|Chapter 14 Summary
There was, of course, plenty of industry in the United States in 1792. All of them, however, were small businesses dependent on the skills of their owners, employing very few people, and serving only local markets. Transforming fleeces into cloth involved innumerable men, women, and children performing one or two steps of the process. Woolens manufacture had been central to England’s economy since the Middle Ages. What England’s weavers needed was a more productive way of spinning yarn. The spinning machines of the late 1700s (and, soon enough, mechanized looms) were revolutionary.
The Industrial Revolution found its American home in the northeastern states. Through acts of technological piracy, the United States was able to smuggled cotton mills, woolen mills, and power looms into the country. Textile production was centered in the northeastern states because of its abundance of water power. The Northeast was also rich in capital that was diverted to manufacturing before and during the War of 1812. Americans soon numbered among the pioneer innovators in other industries. Oliver Evans of Philadelphia earned international fame when he contrived a continuous-operation flour mill. Eli Whitney, already famous as an inventor, designed a rotary metal-cutting machine with which, he believed, he could mass produce muskets. The vision of interchangeable parts and mass production intrigued manufacturers of many kinds. Some factory owners hired entire families to work their mills. More successful was the “Waltham System” or “Lowell System.” Farmers were urged to send their grown girls to work in mills for six days a week, about twelve hours a day, for weekly wages of $3.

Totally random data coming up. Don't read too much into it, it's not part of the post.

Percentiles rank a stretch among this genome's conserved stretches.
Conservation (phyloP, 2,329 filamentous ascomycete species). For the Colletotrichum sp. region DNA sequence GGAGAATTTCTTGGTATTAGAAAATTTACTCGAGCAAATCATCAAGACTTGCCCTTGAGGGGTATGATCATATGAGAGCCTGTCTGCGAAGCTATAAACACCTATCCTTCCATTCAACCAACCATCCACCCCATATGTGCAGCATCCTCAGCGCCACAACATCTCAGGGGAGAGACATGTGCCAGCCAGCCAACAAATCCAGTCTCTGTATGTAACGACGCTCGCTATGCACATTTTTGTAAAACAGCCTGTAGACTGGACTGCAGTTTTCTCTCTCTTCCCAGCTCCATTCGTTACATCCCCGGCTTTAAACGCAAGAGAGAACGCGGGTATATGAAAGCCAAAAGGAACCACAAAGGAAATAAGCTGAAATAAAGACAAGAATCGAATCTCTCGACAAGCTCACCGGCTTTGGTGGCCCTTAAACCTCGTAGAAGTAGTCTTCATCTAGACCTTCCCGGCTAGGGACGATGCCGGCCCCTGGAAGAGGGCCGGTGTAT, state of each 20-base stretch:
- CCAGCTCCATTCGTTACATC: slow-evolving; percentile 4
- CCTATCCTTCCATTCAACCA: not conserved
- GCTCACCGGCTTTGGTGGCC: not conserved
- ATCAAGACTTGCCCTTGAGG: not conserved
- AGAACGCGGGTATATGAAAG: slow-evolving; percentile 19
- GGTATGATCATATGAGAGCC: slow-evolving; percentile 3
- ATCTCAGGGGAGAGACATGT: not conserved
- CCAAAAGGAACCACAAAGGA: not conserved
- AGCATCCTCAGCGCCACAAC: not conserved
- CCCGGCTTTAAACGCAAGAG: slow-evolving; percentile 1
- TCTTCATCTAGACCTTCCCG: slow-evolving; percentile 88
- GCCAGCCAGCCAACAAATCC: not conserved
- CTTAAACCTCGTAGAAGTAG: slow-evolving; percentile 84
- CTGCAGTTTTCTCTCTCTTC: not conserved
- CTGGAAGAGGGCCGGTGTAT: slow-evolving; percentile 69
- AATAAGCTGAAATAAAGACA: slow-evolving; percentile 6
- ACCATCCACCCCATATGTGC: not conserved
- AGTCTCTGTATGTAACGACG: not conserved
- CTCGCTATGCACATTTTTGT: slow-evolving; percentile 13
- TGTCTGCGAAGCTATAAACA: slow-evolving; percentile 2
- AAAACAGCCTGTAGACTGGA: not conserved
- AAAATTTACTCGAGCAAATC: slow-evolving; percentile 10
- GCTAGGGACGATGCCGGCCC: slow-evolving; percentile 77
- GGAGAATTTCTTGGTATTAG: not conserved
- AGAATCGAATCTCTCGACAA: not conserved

In 1782, African American slavery appeared to be dying out. By 1808, however, cotton culture was returning bonanza profits. Eli Whitney’s cotton gin revived the one-crop economy that planters of Washington’s generation had considered the South’s curse. The demand for “prime field hands”—young, healthy men—to toil in the cotton fields caused the price of slaves to soar.
The population explosion west of the mountains in the early 1800s was not restricted to the cotton belt. The abundance of cheap land does not by itself explain the torrent of people that flooded west. A few of these eternal pilgrims were simply antisocial. Others were respectable and wanted as much company on the frontier as they could persuade to join them. Yet other pioneers were speculators and developers. Cities preceded farms along major rivers. Most astonishing is how quickly some western cities became manufacturing centers.
Speculators were intensely interested in the price at which the federal government disposed of its land and the terms of purchase. Land law was revised to favor big-time speculators. In 1819, the price of cotton collapsed, causing bonafide planters to default on their loans. Nationwide, about half a million wage workers lost their jobs. Much of this was because of massive land speculation. Squatters were settlers who developed farms on public land before the government offered it for sale. Squatters and their sympathizers turned to Congress for help with their legal rights to the land.